How to … sleep well on a plane

Getting enough sleep on a plane flight is both hard and essential. Here’s how to do it right.

How to … sleep well on a plane

If you’ve ever been on a long haul flight, you’ll understand just how hard it can be to get enough sleep. The fear that missed sleep with make you jet lagged and make your trip unpleasant only adds to the pressure.

Travel and Leisure have interviewed a sleep specialist to come up with the best ways to ensure a good night’s sleep while sky high. And the process begins before you even step onboard your flight.

Eat before you fly
Tricking your body into altering its circadian rhythm to match the time zone of your flight and destination can be one of the best ways to ensure you arrive refreshed. You’re probably used to eating dinner sometime before bed, so having a meal before you get on your flight will trick your body into thinking it’s time for bed. .

Reset your watch
It sounds inconsequential, but resetting your watch or adjusting the clock on your phone to match your destination will help to synch your body clock and allow you to wind down faster. 

Melatonin is the natural hormone your body produces to help you get to sleep. You can buy it at the chemist and, while doses are usually higher, you only need 1mg for the melatonin to take effect.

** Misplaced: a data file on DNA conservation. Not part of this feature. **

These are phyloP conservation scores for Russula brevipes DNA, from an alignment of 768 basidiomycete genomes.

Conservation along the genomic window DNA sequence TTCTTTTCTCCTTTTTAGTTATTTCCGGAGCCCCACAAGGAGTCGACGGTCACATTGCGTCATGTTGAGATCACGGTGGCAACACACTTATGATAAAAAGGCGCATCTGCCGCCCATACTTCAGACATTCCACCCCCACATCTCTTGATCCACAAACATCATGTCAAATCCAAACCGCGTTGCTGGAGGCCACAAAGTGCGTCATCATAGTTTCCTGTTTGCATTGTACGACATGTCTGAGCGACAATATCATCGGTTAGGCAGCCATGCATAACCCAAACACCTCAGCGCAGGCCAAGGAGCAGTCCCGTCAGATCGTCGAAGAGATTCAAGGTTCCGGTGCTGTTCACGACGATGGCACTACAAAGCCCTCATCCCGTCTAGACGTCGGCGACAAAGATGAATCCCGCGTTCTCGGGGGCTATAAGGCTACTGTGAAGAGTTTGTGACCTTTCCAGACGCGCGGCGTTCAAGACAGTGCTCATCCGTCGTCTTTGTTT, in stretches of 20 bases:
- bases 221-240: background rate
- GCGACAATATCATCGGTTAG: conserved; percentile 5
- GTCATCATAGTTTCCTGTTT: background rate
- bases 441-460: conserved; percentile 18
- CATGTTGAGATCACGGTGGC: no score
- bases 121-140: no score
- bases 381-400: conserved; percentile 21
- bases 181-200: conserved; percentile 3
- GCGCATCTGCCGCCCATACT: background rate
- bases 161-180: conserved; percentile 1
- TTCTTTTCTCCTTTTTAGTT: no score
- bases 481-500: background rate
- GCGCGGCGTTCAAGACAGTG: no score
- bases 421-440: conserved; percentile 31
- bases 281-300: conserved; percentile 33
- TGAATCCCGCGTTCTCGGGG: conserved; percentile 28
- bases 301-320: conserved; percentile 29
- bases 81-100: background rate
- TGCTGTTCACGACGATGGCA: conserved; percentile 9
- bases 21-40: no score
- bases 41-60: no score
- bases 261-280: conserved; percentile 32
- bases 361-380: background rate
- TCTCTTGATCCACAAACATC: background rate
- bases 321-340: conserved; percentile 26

Don’t drink alcohol
While a ‘night cap’ might help you feel drowsy for a while, once your body begins to process the sugar in the alcohol, it acts as a stimulant and can keep you awake.

Get comfy
Do yourself a favour and invest in a neck pillow. The extra support is much needed, especially if you’re in the middle seat where it can be harder to get comfortable.

Shut out to shut down
Never underestimate the power of a sleep mask and earbuds. Light is a stimulant and will keep you awake, so shutting it out altogether gives you the best chance of falling asleep. Even in the dead of night, a plane is filled with rustling and bumping sounds emanating from the mass of passengers and a busy cabin crew, so bringing along earbuds to block noise out could save you from missing out on a good night’s sleep.

If sleeping on a plane remains impossible, try to book a flight that arrives in the late afternoon. This will give you enough time to get your bags, have a meal and reach your accommodation before 10pm, which is the ideal time to go to sleep and readjust your body clock.

Do you struggle to sleep on flights? What are your secrets to getting a good night’s sleep on a plane?



    To make a comment, please register or login
    14th Apr 2019
    all good advice Liv but the real answer is to fly business class. I've only done it once (London to Melbourne) but sleeping flat solves all the problems. I will never fly economy again and if that means far fewer trips, so be it. Luckily I have traveled to just about everywhere that interests me so the number of long haul flights that I will take in future is for visiting family only and I can travel out of peak periods when the business class deals are on. The cost of an off peak business class fare today is only the equivalent of what we paid for economy flights 30 years ago, it is far more expensive though by comparison to the cheap economy deals on offer so it is hard to justify paying the extra.
    14th Apr 2019